More than 345,000 lives have been saved since recording started in 1949 and there are hundreds or thousands of additional preventative rescues in additional to that.

To keep our beaches safe, surf lifesavers patrol beaches from September to April. Each year surf lifesavers spend in excess of 500,000 voluntary hours patrolling most of the accessible beaches along the New South Wales coastline. Click here to read more statistics on SLSA.

NIPPERS

Nippers is the way in which most clubs drive membership to their club. I think the country equivalent would be Pony Camp. In America, I guess it may be summer camp in a way. New Zealand and South Africa now copy the Australian model.

The skills a child learns at nippers will carry with them throughout their life. I became a surf lifesaver relatively late in life. I was 27 and competing with 18 years old’s. No sure-er way to get really fit. I had not only found a sport I loved but a community or rather family I adore. My social life excelled and I now have the most beautiful group of girlfriends as a result of over 10 years patrolling my beach.I want my kids to embrace the comraderies’ and enjoy the fitness they get form it. I want them to have great surf skills and be comfortable in the water. I want them to get aboard and come paddling with me. Being in the water soothes my soul.

You know when people say to help you relax take your head to your happy place. Mine is lying on a board, out past the break and feeling the sun on my back or my front and just relaxing in the sun as the waves roll in. Watching the fish below and simply enjoying the simplest thing in life. The beach and the friendship I have from there is my community. I moved away from my birth origin and this is now my new roots.


As soon as my son was old enough to enrol in nippers, I had him at the beach. I don’t think he loves it. He doesn’t hate it either. Sometimes, running on the sand on a hot summer’s day is not the most enjoyable thing on the planet. Sometimes, getting in the water when it is cold and dark is not fun either. Regardless, he can now read the surf and the waves. He is greatly aware of his own capabilities and he now knows he can swim 1km in open water. He is 8. The 2 year is busting to get in there and on many a weekend we sit in the water off the shore and watch nippers from within the water. He is a fish and he loves the action and watching his brother.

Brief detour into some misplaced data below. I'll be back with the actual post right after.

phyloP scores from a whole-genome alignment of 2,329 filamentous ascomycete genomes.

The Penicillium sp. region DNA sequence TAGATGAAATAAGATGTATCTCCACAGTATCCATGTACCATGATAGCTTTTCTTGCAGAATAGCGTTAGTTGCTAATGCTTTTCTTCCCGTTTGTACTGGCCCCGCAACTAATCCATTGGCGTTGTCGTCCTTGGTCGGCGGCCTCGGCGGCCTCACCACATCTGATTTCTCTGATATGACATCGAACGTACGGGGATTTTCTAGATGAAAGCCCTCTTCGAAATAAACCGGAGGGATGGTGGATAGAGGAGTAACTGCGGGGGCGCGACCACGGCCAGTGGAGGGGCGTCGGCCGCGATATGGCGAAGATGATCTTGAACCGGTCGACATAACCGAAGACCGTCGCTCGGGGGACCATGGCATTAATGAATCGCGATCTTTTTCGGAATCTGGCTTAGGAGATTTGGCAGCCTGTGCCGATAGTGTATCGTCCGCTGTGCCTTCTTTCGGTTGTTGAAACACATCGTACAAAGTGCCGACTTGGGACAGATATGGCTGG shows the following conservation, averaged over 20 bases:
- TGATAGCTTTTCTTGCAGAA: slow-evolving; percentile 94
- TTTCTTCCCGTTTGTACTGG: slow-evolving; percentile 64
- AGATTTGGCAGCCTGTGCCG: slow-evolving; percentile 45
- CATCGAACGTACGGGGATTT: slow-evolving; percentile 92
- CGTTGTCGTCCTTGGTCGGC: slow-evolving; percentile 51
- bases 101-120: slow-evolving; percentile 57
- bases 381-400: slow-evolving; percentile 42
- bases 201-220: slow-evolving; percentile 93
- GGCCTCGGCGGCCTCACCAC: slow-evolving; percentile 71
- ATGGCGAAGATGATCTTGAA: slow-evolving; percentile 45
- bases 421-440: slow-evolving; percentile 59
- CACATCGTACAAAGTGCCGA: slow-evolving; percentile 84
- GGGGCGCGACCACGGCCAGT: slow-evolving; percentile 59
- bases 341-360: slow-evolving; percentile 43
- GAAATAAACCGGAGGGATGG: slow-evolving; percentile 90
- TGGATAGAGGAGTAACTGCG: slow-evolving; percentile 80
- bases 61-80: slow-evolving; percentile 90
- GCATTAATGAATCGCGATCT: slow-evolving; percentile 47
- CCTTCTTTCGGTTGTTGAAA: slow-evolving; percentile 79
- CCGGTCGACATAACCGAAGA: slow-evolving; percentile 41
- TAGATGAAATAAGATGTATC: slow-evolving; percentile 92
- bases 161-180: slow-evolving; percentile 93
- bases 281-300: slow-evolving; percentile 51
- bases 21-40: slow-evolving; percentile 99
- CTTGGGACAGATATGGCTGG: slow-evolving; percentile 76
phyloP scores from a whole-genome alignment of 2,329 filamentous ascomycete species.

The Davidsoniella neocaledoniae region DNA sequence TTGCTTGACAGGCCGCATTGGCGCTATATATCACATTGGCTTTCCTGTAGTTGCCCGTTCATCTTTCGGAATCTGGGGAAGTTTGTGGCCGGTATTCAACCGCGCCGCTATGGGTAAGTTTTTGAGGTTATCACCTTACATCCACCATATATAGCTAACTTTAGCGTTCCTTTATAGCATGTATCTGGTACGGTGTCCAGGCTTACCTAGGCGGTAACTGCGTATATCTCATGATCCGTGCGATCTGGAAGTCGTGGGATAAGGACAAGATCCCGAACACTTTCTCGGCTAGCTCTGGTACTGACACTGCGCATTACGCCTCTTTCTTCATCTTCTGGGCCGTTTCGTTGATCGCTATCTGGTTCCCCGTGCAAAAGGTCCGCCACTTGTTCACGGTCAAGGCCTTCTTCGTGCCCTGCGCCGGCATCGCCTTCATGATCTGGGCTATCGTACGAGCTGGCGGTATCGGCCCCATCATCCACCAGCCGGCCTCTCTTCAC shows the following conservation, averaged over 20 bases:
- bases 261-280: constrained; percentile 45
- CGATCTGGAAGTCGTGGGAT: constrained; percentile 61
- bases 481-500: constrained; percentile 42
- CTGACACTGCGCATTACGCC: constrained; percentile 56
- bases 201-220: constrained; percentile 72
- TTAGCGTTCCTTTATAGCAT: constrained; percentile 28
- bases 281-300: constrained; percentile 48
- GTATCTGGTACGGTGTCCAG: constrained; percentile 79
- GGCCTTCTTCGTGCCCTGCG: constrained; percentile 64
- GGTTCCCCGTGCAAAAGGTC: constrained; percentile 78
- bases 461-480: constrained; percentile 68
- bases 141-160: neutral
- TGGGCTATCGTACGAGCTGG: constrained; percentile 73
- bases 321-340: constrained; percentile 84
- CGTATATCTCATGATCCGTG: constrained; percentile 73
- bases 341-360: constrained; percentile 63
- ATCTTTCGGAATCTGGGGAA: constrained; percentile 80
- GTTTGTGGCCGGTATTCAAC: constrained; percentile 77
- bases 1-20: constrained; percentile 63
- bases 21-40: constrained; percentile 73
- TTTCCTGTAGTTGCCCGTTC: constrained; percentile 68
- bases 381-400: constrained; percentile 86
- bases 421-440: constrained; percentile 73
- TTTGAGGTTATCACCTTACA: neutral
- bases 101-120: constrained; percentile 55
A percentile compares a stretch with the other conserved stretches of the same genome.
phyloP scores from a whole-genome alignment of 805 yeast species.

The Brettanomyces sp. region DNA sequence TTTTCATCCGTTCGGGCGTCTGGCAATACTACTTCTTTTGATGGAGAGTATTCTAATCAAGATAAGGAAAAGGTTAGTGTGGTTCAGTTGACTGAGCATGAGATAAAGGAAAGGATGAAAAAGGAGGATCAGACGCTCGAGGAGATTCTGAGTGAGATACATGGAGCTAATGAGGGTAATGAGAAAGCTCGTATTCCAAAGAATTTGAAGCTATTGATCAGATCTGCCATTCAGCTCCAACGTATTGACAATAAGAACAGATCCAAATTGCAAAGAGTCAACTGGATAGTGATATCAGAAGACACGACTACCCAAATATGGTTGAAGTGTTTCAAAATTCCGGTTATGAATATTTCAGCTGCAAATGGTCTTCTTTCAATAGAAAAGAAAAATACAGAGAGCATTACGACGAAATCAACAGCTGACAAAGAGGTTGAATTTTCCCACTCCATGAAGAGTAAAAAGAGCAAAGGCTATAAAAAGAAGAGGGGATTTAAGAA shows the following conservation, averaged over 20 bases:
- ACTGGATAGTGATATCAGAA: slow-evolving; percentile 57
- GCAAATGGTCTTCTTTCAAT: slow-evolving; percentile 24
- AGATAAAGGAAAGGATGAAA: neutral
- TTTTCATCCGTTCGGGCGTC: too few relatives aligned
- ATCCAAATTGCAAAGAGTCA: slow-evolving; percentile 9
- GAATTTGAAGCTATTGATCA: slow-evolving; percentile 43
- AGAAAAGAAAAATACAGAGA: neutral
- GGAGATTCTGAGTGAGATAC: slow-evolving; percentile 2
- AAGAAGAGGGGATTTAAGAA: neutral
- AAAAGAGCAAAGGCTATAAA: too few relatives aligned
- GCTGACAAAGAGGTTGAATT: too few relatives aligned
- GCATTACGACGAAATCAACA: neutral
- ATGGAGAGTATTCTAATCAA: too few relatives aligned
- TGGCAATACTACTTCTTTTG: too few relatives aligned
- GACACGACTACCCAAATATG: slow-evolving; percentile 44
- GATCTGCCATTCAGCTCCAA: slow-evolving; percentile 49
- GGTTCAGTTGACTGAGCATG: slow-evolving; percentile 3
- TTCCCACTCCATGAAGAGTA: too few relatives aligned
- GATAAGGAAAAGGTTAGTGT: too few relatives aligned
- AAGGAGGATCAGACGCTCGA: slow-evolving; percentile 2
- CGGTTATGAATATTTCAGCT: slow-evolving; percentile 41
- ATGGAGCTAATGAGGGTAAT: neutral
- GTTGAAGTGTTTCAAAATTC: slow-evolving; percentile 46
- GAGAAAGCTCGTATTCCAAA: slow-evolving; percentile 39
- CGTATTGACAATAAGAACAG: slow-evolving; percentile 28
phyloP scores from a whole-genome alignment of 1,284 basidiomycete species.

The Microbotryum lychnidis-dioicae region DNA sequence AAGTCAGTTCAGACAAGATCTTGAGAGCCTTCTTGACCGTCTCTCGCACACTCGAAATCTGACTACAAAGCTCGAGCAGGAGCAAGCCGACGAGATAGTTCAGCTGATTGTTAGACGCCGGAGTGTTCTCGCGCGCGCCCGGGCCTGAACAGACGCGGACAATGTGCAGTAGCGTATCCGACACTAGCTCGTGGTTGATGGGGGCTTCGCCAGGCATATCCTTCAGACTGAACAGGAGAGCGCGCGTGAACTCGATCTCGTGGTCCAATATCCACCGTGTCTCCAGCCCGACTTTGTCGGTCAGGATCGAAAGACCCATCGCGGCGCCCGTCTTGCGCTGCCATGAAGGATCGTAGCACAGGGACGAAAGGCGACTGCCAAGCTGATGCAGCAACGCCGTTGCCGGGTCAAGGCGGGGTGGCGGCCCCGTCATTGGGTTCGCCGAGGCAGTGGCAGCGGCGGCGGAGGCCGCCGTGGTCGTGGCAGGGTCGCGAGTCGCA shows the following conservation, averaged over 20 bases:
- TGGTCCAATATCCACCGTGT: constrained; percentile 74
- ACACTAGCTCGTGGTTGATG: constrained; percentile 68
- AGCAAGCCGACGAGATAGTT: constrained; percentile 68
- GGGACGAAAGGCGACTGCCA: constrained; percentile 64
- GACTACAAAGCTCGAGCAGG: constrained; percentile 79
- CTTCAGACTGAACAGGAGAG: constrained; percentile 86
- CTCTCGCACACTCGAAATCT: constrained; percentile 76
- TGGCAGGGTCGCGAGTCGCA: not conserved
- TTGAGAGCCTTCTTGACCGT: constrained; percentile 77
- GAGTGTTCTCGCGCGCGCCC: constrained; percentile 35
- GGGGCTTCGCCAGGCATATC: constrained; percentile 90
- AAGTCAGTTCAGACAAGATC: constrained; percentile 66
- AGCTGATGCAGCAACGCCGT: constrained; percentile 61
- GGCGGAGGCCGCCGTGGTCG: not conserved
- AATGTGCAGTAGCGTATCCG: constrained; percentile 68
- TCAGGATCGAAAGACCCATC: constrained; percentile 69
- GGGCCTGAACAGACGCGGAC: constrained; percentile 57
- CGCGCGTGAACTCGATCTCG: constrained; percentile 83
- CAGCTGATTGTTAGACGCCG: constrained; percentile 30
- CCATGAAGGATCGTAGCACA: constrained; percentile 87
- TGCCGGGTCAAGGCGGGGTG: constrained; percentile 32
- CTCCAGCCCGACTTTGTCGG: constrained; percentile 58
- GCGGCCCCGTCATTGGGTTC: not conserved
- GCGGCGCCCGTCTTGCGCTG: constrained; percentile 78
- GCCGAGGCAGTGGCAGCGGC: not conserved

I may not be painting a gloriously happy day. Some weekends it is not. Many a time I have had a glass or two too many wines and greatly wished we didn’t need to be at Nippers on a Sunday am.

TIP – There is no greater cure for a sore head than salt water!

If you are looking for a reason to get fit, do your Bronze medallion and get involved in your child’s club. Family activities on the beach that involves all of you are hard to find, but surf life saving gives you an option. Perhaps you are looking for friendship and team environments for your kid, if so, join a club. You may be looking to increase their confidence and instil community spirit at its very core, then join a club. If you are visiting from overseas, don’t miss it. Nippers is an amazing cultural event that happens along the coastline each Sunday throughout summer. There are activities and events each week. It may not be the running of the bulls or carnival in Rio, but it is part of the Australian way of life. Experience it. You won’t regret spending a morning watching.

Every summer I hear people say ‘I’m going to get to the beach more this year’ join Nippers – you’re there for all the spectacular weather and you have a reason to get outside early and make a day of it every weekend. The most extraordinary of all of it, it’s built on volunteers. Almost in its entirety. Find me a similar organisation worldwide and you will not. Australian culture is one of giving and being a part of it. That’s the culture right there.